The National Credit Union Administration (NCUA) said this afternoon if filed another suit against a big investment firm over the sale of MBS to failed corporate credit unions, this one naming defunct Wachovia Bank and its subsidiaries as defendants.
The suit alleges violations of federal and state securities laws and misrepresentations in the sale of securities to now-failed U.S. Central Federal Credit Union and WesCorp Federal Credit Union. The latest action was filed in U.S. District Court in Kansas, which has jurisdiction over Lenexa, Kan.-based U.S. Central. Both U.S. Central and WesCorp were taken over by NCUA in March 2009, then liquidated in 2010, with the losses for the two corporate giants projected to reach as much as $12 billion.
Wachovia Capital Markets, the main defendant in the case, is now part of Wells Fargo, which bought the banking giant after it failed in 2009. Wachovia sold about $200 million of MBS to the two corporates, according to the suit.
The suit is the fifth brought by NCUA against big firms for the sale of faulty MBS to the failed corporate, with previous actions naming JPMorgan Chase, Goldman Sachs and two naming RBS Securities. NCUA recently agreed to out of court settlements with Citicorp and Deutsche Bank Securities over their sale of MBS to the failed corporates. The separate agreements called for the two banks to pay NCUA $165 million.
“NCUA continues to do everything within our authority to seek maximum recoveries and ensure that those who caused the problems in wholesale credit unions pay for the losses incurred by retail credit unions,” said NCUA Board Chairman Debbie Matz. “By filing these suits, we intend to hold responsible parties accountable for their actions.”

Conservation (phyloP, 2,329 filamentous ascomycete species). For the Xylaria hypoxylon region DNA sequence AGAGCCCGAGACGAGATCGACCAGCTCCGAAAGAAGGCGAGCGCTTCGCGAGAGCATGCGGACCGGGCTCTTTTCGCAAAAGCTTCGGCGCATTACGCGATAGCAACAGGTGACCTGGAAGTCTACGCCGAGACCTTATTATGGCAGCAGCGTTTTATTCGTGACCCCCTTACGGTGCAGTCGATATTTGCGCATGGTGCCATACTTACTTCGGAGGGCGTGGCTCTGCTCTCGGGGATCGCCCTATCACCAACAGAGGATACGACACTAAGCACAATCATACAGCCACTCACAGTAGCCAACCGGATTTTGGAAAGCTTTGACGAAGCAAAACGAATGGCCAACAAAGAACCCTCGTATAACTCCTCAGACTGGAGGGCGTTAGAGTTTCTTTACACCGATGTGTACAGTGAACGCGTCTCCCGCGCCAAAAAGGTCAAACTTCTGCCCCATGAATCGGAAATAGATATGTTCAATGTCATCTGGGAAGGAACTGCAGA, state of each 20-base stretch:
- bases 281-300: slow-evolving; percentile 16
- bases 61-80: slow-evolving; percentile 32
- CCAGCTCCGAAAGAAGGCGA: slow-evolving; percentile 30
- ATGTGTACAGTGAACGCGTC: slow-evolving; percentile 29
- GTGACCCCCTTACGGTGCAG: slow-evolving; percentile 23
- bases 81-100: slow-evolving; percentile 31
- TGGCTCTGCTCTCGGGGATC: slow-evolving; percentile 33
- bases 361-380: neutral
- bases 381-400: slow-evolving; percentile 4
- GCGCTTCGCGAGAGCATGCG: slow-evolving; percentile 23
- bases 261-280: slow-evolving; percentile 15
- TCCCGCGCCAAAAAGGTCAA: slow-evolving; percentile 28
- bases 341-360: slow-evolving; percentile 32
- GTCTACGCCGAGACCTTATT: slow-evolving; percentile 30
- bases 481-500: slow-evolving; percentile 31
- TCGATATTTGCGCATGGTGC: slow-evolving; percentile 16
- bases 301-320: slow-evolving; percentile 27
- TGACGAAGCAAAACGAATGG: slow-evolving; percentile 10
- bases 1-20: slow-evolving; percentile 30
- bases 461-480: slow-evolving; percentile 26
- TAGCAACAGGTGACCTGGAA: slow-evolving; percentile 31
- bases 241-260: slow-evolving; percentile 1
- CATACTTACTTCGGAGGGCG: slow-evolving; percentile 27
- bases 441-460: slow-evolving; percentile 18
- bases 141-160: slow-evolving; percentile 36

NCUA’s complaint alleges that there were numerous material misrepresentations made by the sellers, issuers and underwriters in the offering documents of securities sold to the failed corporate credit unions. These misrepresentations caused the corporate credit unions that bought the securities to believe the risk of loss associated with the investment was minimal, when in fact the risk was substantial.
Any recoveries from these legal actions would reduce the total losses resulting from the failure of the five corporate credit unions. Losses from those failures must be paid from the Temporary Corporate Credit Union Stabilization Fund or the National Credit Union Share Insurance Fund.
The expenditures from these funds must be repaid through assessments against all federally insured credit unions. Thus, any recoveries would help to reduce the amount of future assessments on credit unions. Credit unions have been paid $3.3 billion in corporate assessments over the past three years to pay for the resolution of the corporate failures.